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Bringing The House Down: Assessing The Hidden Costs Of Demolishing A Residential Building

If you're a property or land developer looking to demolish unwanted residential properties on your land, you might be tempted to call in the cheapest, quickest demolition experts you can find to tear it down fast. However, even these small-scale demolition tasks should not be rushed into blindly, and there can be a number of hidden costs associated with house demolition that can vastly inflate your overall demolition bills. Before starting demolition work, ask yourself the following questions to avoid any nasty (and expensive) surprises.

Does the property have useful salvage materials?

The costs of demolishing a house can be offset significantly if the house contains any useful salvage materials, and many demolition contractors will factor the value of these materials into their quotes; particularly valuable examples include lead roof flashing, copper water piping and reusable electrical wiring. As such, you should have your chosen demolition contractors assess the property for useful salvage before receiving your quote, which may be significantly lower than you expected.

Does the property contain any hazardous materials?

On the other side of the coin, hazardous materials present in the property can severely complicate demolition projects. A particularly well-known example of a hazardous building material is asbestos, which is still present in many older homes and highly dangerous to any unprotected demolition worker. Asbestos can also be present in more well-hidden forms, such as asbestos concrete; this material is harmless in an undamaged state, but can release highly dangerous particulate matter into the air if damaged.

As such, any form of hazardous material present in the structure you wish to demolish should be removed long before demolition work starts. Failure to do so can be hazardous to you and your demolition workers and can land you in some pretty sticky legal trouble.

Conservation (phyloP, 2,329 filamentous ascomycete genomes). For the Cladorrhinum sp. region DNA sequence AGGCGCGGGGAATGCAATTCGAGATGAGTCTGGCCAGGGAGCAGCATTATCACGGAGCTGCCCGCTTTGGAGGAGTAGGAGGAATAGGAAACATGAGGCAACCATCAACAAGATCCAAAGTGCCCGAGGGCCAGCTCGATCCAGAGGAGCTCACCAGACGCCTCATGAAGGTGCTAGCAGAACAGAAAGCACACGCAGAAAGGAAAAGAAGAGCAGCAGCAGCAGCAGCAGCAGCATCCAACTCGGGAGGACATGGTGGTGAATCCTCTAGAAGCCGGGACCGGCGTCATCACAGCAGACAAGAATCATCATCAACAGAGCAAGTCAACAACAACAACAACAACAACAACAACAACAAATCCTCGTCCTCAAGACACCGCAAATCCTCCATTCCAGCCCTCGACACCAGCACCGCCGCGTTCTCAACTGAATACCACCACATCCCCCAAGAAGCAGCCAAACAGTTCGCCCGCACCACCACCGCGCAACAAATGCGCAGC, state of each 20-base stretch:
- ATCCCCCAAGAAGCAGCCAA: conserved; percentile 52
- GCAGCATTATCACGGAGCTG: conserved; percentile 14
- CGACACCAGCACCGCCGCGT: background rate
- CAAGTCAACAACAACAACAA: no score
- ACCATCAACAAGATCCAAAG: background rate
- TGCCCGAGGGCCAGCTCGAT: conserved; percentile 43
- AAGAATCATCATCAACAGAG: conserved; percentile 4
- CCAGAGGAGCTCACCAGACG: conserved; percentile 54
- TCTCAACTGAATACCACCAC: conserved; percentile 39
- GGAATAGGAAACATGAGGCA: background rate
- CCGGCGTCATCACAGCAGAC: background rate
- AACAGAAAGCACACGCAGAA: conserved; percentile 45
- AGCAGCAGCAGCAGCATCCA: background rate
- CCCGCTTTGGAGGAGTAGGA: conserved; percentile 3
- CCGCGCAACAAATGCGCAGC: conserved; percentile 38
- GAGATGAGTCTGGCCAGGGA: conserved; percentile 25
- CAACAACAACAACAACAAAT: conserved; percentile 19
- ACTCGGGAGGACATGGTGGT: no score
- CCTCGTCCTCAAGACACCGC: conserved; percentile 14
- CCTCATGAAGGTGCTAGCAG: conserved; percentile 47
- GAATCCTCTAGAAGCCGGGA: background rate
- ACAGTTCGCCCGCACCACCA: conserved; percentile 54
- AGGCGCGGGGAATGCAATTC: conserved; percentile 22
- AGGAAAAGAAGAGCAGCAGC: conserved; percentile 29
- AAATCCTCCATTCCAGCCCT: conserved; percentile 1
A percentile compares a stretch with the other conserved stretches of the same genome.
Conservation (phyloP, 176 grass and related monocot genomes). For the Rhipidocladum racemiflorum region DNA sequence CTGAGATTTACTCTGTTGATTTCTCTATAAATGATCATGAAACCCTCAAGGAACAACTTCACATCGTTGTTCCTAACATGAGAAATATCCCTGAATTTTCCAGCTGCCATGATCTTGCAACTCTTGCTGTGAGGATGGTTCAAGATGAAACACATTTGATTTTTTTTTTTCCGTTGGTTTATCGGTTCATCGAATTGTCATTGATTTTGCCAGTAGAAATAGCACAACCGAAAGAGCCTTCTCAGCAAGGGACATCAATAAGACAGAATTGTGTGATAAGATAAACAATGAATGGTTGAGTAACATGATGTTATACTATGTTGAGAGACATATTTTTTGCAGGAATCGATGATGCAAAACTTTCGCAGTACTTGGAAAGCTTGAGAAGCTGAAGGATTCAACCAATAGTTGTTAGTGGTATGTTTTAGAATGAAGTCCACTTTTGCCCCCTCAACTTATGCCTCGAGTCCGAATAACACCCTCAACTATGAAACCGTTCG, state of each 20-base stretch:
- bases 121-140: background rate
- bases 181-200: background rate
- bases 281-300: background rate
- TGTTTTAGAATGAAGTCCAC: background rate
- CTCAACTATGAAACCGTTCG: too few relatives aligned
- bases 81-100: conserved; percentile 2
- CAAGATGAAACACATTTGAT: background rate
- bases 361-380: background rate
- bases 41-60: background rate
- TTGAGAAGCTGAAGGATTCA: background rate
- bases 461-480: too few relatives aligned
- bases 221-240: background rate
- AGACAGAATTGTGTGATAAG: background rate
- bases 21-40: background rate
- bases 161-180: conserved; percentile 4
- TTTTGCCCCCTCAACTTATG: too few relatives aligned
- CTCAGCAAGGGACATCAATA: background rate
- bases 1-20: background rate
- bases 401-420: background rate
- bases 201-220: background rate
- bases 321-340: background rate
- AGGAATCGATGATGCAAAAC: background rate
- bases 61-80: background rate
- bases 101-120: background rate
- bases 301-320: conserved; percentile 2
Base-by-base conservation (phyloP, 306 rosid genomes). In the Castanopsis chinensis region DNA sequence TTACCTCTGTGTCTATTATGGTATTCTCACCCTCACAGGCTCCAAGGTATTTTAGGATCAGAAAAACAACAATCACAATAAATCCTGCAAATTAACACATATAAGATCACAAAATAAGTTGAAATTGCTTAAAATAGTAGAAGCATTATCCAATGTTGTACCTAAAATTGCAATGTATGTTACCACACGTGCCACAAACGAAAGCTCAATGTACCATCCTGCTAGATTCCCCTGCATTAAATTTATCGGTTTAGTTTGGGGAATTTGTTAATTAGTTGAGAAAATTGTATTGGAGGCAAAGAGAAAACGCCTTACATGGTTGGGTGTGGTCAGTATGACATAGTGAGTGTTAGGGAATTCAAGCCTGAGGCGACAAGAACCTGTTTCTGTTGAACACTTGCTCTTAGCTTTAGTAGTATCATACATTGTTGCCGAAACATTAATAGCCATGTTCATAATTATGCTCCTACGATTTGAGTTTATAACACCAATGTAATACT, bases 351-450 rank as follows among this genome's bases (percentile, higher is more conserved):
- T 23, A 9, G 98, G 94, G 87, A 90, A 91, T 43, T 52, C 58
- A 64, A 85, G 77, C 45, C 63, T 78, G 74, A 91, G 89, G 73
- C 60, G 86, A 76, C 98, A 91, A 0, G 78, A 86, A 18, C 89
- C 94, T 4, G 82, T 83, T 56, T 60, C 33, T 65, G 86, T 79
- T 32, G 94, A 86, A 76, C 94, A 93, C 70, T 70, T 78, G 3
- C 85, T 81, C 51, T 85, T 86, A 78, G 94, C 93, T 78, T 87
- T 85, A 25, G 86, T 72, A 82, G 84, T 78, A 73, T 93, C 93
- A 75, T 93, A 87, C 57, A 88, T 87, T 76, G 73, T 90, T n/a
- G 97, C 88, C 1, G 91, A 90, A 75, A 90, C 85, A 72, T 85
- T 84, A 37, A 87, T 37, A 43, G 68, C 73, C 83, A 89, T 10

How much will removing waste materials cost?

One of the main costs involved in demolishing a house is not the demolition work itself, but transport and disposal of the rubble and other waste materials left behind. As such, you should discuss waste disposal arrangements with your demolition contractors well in advance.

There are ways you can help to lower these costs; recyclable building waste, such as whole bricks and structural plywood, can be sold or handed over to your contractors in exchange for a discount. Another option available to larger landowners is having the building materials disposed of on your own property, using a landfill site or other disposal arrangements. This can effectively wipe out waste transport and disposal costs, but you should make absolutely sure to clear a new disposal site with the relevant authorities, obtaining planning permission for a landfill site if necessary.

Does the building have mains water, electricity and/or gas?

Obviously, it's vitally important to have these services shut off to a home scheduled for demolition, but you will also have to decide what to do about them once the home has gone. If you wish to build a new property on the site of the old one, these connections can generally be used again with little to no modification; however, if you intend to convert the land to new uses or let it revert to green space, you may find that having the service pipes and connections permanently shut off can be a surprisingly expensive task. Consult with local planning authorities on the best way to proceed and the potential costs involved in having mains services permanently shut off to a site.